CHAPTER 25 QUANTITATIVE CANCER RISK ASSESSMENT OF NONGENOTOXIC CARCINOGENS (Rafael Meza, Jihyoun Jeon, and Suresh H. Moolgavkar).

25.1. Introduction.

25.2. Some Examples and Applications.

25.3. Concluding Remarks.

References.

CHAPTER 26 NONLINEAR LOW-DOSE EXTRAPOLATIONS (Ari S. Lewis and Barbara D. Beck).

26.1. Introduction.

26.2. Mechanistic Aspects of Nonlinear Carcinogenesis.

26.3. DNA-Reactive Carcinogens and Nonlinearity.

26.4. Nonmutagenic Carcinogens and Nonlinearity.

26.5. Cancer Risk Assessment.

26.6. Nonlinearity Principles into Practice.

26.7. Summary and Conclusion.

References.

CHAPTER 27 CANCER RISK ASSESSMENT: MORE UNCERTAIN THAN WE THOUGHT (Edmund A. C. Crouch).

27.1. Introduction.

27.2. Summary of Previous Analyses.

27.3. Selection of Carcinogenicity Measure—The CD10.

27.4. The Variation of CD10 Within a Species.

27.5. Extrapolation of the Median CD10 Between Species.

27.6. Extrapolation of the IntraSpecies Variation in CD10.

27.7. Conclusions.

27.8. Appendix.

References.

CHAPTER 28 COMBINING NEOPLASMS FOR EVALUATION OF RODENT CARCINOGENESIS STUDIES (Amy E. Brix, Jerry F. Hardisty, and Ernest E. McConnell).

28.1. Introduction.

28.2. Rationale for Combining Neoplasms.

28.3. Usefulness of Differentiating Benign from Malignant Neoplasms and of Subclassifying Neoplasms.

28.4. Criteria for Combining Neoplasms.

28.5. Summary.

References.

CHAPTER 29 CANCER RISK BASED ON AN INDIVIDUAL TUMOR TYPE OR SUMMING OF TUMORS (Andrew G. Salmon and Lindsey A. Roth).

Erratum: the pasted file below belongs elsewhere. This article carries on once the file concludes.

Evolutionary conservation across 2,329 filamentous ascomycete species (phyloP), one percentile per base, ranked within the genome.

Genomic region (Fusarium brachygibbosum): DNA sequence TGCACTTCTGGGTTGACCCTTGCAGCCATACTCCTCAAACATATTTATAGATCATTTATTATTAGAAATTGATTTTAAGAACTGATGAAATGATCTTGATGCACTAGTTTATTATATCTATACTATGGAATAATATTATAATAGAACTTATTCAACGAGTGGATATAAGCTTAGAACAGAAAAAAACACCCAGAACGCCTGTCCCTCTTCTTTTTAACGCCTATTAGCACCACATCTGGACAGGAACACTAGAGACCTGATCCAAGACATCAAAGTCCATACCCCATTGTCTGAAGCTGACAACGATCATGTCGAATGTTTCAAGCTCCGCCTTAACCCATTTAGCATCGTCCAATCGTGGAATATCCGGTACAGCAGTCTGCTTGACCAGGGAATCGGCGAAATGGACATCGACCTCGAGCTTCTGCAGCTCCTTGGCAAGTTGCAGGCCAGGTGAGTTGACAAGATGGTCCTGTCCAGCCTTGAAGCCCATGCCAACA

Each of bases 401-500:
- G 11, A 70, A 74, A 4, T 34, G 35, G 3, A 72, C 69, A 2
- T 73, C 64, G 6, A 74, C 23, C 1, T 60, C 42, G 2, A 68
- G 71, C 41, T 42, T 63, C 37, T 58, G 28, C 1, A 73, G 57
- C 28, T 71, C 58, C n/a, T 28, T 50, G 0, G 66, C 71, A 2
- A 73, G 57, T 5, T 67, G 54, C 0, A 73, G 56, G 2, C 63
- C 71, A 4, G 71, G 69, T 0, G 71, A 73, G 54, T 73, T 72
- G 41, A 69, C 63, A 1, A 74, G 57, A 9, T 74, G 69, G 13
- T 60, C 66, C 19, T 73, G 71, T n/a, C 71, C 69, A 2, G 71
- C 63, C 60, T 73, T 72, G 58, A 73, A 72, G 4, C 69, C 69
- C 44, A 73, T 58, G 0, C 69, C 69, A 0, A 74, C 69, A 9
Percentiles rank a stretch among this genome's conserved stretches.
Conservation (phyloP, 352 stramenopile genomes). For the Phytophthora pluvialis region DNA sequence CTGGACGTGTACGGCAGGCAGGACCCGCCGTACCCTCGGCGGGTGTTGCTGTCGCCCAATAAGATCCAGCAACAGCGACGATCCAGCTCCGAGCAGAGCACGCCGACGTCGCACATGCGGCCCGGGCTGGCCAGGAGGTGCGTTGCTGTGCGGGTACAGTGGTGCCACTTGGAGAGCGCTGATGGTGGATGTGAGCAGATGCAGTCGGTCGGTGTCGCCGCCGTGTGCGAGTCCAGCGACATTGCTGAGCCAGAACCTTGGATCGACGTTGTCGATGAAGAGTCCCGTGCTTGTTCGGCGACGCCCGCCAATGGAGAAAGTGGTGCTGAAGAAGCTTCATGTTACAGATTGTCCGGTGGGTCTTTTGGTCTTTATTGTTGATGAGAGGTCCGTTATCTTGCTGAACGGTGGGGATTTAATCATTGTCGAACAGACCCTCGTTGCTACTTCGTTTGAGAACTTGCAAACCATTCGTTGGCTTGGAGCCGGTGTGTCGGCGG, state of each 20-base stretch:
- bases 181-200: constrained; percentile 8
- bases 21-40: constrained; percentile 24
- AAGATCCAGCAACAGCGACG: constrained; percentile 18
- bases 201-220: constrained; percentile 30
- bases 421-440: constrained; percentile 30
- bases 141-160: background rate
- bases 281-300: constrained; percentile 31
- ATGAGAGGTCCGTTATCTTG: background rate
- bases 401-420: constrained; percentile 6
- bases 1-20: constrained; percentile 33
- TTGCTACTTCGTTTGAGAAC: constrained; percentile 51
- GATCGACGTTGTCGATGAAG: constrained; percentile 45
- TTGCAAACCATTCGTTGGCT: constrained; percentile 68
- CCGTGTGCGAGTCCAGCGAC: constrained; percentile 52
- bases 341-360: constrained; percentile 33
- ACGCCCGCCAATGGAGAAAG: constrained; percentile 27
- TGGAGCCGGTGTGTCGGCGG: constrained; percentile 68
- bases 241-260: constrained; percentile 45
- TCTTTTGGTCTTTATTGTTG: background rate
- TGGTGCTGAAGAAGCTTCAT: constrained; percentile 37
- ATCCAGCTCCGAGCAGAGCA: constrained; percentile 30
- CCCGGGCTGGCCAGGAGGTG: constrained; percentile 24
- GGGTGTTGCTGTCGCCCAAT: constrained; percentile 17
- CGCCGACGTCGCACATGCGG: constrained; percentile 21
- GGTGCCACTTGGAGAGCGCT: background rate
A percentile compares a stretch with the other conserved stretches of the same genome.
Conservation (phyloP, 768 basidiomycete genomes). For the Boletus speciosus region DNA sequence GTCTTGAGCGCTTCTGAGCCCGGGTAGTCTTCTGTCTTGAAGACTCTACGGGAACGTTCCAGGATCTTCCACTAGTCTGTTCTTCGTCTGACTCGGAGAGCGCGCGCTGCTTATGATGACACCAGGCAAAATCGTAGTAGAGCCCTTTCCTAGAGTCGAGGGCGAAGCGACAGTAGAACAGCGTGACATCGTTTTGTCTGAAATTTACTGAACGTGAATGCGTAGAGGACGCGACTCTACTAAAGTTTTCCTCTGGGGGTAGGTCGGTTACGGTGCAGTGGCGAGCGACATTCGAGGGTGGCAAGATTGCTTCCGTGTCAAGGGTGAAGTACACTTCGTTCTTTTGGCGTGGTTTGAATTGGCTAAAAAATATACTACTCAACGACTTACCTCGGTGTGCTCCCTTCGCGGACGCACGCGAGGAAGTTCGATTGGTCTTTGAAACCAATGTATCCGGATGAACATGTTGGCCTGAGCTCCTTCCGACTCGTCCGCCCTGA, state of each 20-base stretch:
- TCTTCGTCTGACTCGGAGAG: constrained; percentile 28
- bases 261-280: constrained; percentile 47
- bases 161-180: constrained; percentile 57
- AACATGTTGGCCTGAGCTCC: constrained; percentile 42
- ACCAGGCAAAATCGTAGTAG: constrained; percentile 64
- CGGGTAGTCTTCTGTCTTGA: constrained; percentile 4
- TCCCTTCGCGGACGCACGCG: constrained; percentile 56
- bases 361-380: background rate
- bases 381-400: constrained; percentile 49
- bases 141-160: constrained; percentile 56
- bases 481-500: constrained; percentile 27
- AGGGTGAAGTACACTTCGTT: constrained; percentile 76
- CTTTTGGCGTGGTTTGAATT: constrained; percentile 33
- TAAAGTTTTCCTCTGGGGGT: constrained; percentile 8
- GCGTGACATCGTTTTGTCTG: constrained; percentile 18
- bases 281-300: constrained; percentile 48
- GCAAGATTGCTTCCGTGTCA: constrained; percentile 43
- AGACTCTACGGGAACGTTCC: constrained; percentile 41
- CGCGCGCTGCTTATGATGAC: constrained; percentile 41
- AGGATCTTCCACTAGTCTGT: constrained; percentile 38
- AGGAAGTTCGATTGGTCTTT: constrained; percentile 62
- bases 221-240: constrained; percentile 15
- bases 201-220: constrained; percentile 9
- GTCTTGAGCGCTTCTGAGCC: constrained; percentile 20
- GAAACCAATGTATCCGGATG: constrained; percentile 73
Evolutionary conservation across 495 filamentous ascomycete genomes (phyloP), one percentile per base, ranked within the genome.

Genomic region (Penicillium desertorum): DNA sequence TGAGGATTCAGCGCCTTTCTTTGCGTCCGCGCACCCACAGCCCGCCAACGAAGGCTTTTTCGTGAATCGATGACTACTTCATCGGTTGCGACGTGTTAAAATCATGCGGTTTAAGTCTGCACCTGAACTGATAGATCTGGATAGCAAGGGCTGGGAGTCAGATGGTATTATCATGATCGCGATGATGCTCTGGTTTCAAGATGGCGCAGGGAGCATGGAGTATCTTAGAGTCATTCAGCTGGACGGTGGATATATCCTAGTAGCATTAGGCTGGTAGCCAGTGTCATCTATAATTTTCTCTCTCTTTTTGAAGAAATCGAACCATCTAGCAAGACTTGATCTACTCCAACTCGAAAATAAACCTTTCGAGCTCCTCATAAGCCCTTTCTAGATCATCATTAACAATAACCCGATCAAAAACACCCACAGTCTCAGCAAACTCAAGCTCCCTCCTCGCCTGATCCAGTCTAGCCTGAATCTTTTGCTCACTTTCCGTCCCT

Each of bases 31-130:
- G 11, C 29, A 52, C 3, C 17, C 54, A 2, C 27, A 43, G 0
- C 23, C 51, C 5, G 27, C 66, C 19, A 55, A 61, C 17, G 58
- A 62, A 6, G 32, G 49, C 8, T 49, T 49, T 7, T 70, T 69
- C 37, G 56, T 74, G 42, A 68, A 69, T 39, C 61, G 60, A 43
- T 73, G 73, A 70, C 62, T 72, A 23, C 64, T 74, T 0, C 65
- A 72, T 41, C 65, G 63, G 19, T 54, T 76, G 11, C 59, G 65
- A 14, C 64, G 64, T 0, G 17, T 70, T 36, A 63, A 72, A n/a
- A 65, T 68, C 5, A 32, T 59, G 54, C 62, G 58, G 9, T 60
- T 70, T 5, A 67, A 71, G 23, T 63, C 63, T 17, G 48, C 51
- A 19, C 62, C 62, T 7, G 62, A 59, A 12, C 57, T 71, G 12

29.1. Introduction.

29.2. Summing of Tumors of Related Types.

29.3. Summing of Unrelated Tumor Types.

29.4. Example: 1,3-Butadiene.

29.5. Conclusions.

References.

CHAPTER 30 EXPOSURE RECONSTRUCTION AND CANCER RISK ESTIMATE DERIVATION (Shannon Gaffney, Jennifer Sahmel, Kathryn D. Devlin, and Dennis J. Paustenbach).

30.1. Introduction.

30.2. Exposure Reconstruction Methodology.

30.3. Application of Estimated Historical Exposure Values to Cancer Risk Estimates.

30.4. Summary.

References.

INDEX.

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CHING-HUNG HSU, PhD, DABT, is a Vice President at TaiGen Biotechnology Co., Ltd. His professional experience includes positions at Merck & Co., Inc., the U.S. Environmental Protection Agency, and the California Environmental Protection Agency. Dr. Hsu earned his BS from the National Taiwan University and PhD from the Massachusetts Institute of Technology. He completed his postdoctoral training at the University of California at Berkeley. Dr. Hsu is board-certified in toxicology by the American Board of Toxicology. He has published numerous professional papers, book chapters, and technical reports. Dr. Hsu serves on the Editorial Board of two international peer-reviewed journals.

TODD STEDEFORD, PhD, JD, DABT, is a Toxicology Advisor and In-house Counsel for a multinational specialty chemical manufacturer. Previously, he was a human health toxicologist with the U.S. Environmental Protection Agency and an adjunct scientist with the Polish Academy of Sciences. Dr. Stedeford is board-certified in toxicology by the American Board of Toxicology and licensed to practice law in the District of Columbia and the State of Louisiana. He has authored over eighty publications including peer-reviewed scientific articles, government health assessments, legal articles, and scientific and legal book chapters.

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"This book aims to inform and to provide interpretive guidance on evaluating toxicological data and understanding the relevance of such data to hazard evaluation and cancer risk estimation." (The British Toxicology Society, 1 November 2011)